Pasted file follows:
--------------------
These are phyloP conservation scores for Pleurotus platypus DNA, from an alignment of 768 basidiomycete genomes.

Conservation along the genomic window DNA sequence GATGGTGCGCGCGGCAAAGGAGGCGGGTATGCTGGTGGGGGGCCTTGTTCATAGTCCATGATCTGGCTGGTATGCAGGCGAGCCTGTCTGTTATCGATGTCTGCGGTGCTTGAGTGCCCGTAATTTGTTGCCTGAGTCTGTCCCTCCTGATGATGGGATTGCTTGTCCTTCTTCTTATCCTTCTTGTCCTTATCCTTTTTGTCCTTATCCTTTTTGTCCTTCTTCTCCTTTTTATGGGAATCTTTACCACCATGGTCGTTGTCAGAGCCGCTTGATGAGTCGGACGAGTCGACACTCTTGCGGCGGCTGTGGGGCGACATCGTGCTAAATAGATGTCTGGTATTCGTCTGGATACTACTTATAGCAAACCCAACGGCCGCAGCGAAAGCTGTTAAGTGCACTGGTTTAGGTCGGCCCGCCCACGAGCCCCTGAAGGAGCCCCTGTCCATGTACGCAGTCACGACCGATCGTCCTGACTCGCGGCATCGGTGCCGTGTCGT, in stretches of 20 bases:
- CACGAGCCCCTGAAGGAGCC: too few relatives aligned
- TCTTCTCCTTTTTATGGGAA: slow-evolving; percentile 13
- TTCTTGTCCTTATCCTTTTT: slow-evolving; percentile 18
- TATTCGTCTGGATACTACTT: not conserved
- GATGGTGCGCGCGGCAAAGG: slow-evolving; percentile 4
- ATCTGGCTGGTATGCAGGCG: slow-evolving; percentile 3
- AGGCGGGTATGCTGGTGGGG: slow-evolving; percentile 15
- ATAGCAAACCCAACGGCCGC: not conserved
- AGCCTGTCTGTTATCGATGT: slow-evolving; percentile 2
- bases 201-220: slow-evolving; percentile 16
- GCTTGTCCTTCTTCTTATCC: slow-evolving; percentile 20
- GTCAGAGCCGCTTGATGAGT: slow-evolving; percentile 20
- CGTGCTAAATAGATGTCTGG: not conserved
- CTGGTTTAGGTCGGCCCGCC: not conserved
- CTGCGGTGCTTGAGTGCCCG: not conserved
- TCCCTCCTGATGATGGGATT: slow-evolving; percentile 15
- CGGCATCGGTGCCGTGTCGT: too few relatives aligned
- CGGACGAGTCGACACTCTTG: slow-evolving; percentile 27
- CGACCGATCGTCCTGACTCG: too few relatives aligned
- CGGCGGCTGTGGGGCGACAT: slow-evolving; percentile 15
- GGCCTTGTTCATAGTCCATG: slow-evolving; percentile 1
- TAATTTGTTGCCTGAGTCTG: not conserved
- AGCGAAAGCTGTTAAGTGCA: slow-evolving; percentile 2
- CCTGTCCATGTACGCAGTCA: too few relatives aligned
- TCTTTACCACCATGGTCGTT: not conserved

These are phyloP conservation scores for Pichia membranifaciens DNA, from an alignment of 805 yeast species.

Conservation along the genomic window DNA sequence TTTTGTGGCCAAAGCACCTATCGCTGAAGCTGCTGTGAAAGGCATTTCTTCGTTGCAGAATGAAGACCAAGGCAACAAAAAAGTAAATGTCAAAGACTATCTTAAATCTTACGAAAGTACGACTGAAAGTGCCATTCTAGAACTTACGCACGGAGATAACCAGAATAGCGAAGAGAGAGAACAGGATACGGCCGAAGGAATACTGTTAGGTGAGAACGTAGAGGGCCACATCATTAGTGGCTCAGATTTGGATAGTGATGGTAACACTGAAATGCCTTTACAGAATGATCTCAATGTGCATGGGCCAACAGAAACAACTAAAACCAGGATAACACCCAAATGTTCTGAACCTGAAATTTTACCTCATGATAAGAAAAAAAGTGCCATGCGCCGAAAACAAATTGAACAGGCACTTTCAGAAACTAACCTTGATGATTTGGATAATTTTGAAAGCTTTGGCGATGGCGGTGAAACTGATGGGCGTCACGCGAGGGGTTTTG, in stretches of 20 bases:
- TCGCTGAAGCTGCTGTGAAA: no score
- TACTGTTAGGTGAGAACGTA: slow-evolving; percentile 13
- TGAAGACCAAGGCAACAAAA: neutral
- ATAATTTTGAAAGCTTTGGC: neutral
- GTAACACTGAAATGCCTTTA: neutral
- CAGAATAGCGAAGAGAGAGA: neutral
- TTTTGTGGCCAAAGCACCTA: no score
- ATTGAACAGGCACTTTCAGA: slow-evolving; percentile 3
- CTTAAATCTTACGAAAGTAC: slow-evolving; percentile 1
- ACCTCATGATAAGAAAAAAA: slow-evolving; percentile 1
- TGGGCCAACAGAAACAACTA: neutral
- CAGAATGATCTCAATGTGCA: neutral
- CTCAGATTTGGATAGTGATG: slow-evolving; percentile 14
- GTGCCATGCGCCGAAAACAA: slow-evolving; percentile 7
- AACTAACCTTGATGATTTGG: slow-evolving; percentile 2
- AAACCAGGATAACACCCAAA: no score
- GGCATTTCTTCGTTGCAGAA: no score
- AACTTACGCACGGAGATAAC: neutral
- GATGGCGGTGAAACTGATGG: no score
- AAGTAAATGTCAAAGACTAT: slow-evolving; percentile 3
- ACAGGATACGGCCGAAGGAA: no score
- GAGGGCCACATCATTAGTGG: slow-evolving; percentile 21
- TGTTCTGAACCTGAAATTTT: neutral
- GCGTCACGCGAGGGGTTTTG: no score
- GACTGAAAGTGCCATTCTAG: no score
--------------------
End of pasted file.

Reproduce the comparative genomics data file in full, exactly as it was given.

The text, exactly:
These are phyloP conservation scores for Pleurotus platypus DNA, from an alignment of 768 basidiomycete genomes.

Conservation along the genomic window DNA sequence GATGGTGCGCGCGGCAAAGGAGGCGGGTATGCTGGTGGGGGGCCTTGTTCATAGTCCATGATCTGGCTGGTATGCAGGCGAGCCTGTCTGTTATCGATGTCTGCGGTGCTTGAGTGCCCGTAATTTGTTGCCTGAGTCTGTCCCTCCTGATGATGGGATTGCTTGTCCTTCTTCTTATCCTTCTTGTCCTTATCCTTTTTGTCCTTATCCTTTTTGTCCTTCTTCTCCTTTTTATGGGAATCTTTACCACCATGGTCGTTGTCAGAGCCGCTTGATGAGTCGGACGAGTCGACACTCTTGCGGCGGCTGTGGGGCGACATCGTGCTAAATAGATGTCTGGTATTCGTCTGGATACTACTTATAGCAAACCCAACGGCCGCAGCGAAAGCTGTTAAGTGCACTGGTTTAGGTCGGCCCGCCCACGAGCCCCTGAAGGAGCCCCTGTCCATGTACGCAGTCACGACCGATCGTCCTGACTCGCGGCATCGGTGCCGTGTCGT, in stretches of 20 bases:
- CACGAGCCCCTGAAGGAGCC: too few relatives aligned
- TCTTCTCCTTTTTATGGGAA: slow-evolving; percentile 13
- TTCTTGTCCTTATCCTTTTT: slow-evolving; percentile 18
- TATTCGTCTGGATACTACTT: not conserved
- GATGGTGCGCGCGGCAAAGG: slow-evolving; percentile 4
- ATCTGGCTGGTATGCAGGCG: slow-evolving; percentile 3
- AGGCGGGTATGCTGGTGGGG: slow-evolving; percentile 15
- ATAGCAAACCCAACGGCCGC: not conserved
- AGCCTGTCTGTTATCGATGT: slow-evolving; percentile 2
- bases 201-220: slow-evolving; percentile 16
- GCTTGTCCTTCTTCTTATCC: slow-evolving; percentile 20
- GTCAGAGCCGCTTGATGAGT: slow-evolving; percentile 20
- CGTGCTAAATAGATGTCTGG: not conserved
- CTGGTTTAGGTCGGCCCGCC: not conserved
- CTGCGGTGCTTGAGTGCCCG: not conserved
- TCCCTCCTGATGATGGGATT: slow-evolving; percentile 15
- CGGCATCGGTGCCGTGTCGT: too few relatives aligned
- CGGACGAGTCGACACTCTTG: slow-evolving; percentile 27
- CGACCGATCGTCCTGACTCG: too few relatives aligned
- CGGCGGCTGTGGGGCGACAT: slow-evolving; percentile 15
- GGCCTTGTTCATAGTCCATG: slow-evolving; percentile 1
- TAATTTGTTGCCTGAGTCTG: not conserved
- AGCGAAAGCTGTTAAGTGCA: slow-evolving; percentile 2
- CCTGTCCATGTACGCAGTCA: too few relatives aligned
- TCTTTACCACCATGGTCGTT: not conserved

These are phyloP conservation scores for Pichia membranifaciens DNA, from an alignment of 805 yeast species.

Conservation along the genomic window DNA sequence TTTTGTGGCCAAAGCACCTATCGCTGAAGCTGCTGTGAAAGGCATTTCTTCGTTGCAGAATGAAGACCAAGGCAACAAAAAAGTAAATGTCAAAGACTATCTTAAATCTTACGAAAGTACGACTGAAAGTGCCATTCTAGAACTTACGCACGGAGATAACCAGAATAGCGAAGAGAGAGAACAGGATACGGCCGAAGGAATACTGTTAGGTGAGAACGTAGAGGGCCACATCATTAGTGGCTCAGATTTGGATAGTGATGGTAACACTGAAATGCCTTTACAGAATGATCTCAATGTGCATGGGCCAACAGAAACAACTAAAACCAGGATAACACCCAAATGTTCTGAACCTGAAATTTTACCTCATGATAAGAAAAAAAGTGCCATGCGCCGAAAACAAATTGAACAGGCACTTTCAGAAACTAACCTTGATGATTTGGATAATTTTGAAAGCTTTGGCGATGGCGGTGAAACTGATGGGCGTCACGCGAGGGGTTTTG, in stretches of 20 bases:
- TCGCTGAAGCTGCTGTGAAA: no score
- TACTGTTAGGTGAGAACGTA: slow-evolving; percentile 13
- TGAAGACCAAGGCAACAAAA: neutral
- ATAATTTTGAAAGCTTTGGC: neutral
- GTAACACTGAAATGCCTTTA: neutral
- CAGAATAGCGAAGAGAGAGA: neutral
- TTTTGTGGCCAAAGCACCTA: no score
- ATTGAACAGGCACTTTCAGA: slow-evolving; percentile 3
- CTTAAATCTTACGAAAGTAC: slow-evolving; percentile 1
- ACCTCATGATAAGAAAAAAA: slow-evolving; percentile 1
- TGGGCCAACAGAAACAACTA: neutral
- CAGAATGATCTCAATGTGCA: neutral
- CTCAGATTTGGATAGTGATG: slow-evolving; percentile 14
- GTGCCATGCGCCGAAAACAA: slow-evolving; percentile 7
- AACTAACCTTGATGATTTGG: slow-evolving; percentile 2
- AAACCAGGATAACACCCAAA: no score
- GGCATTTCTTCGTTGCAGAA: no score
- AACTTACGCACGGAGATAAC: neutral
- GATGGCGGTGAAACTGATGG: no score
- AAGTAAATGTCAAAGACTAT: slow-evolving; percentile 3
- ACAGGATACGGCCGAAGGAA: no score
- GAGGGCCACATCATTAGTGG: slow-evolving; percentile 21
- TGTTCTGAACCTGAAATTTT: neutral
- GCGTCACGCGAGGGGTTTTG: no score
- GACTGAAAGTGCCATTCTAG: no score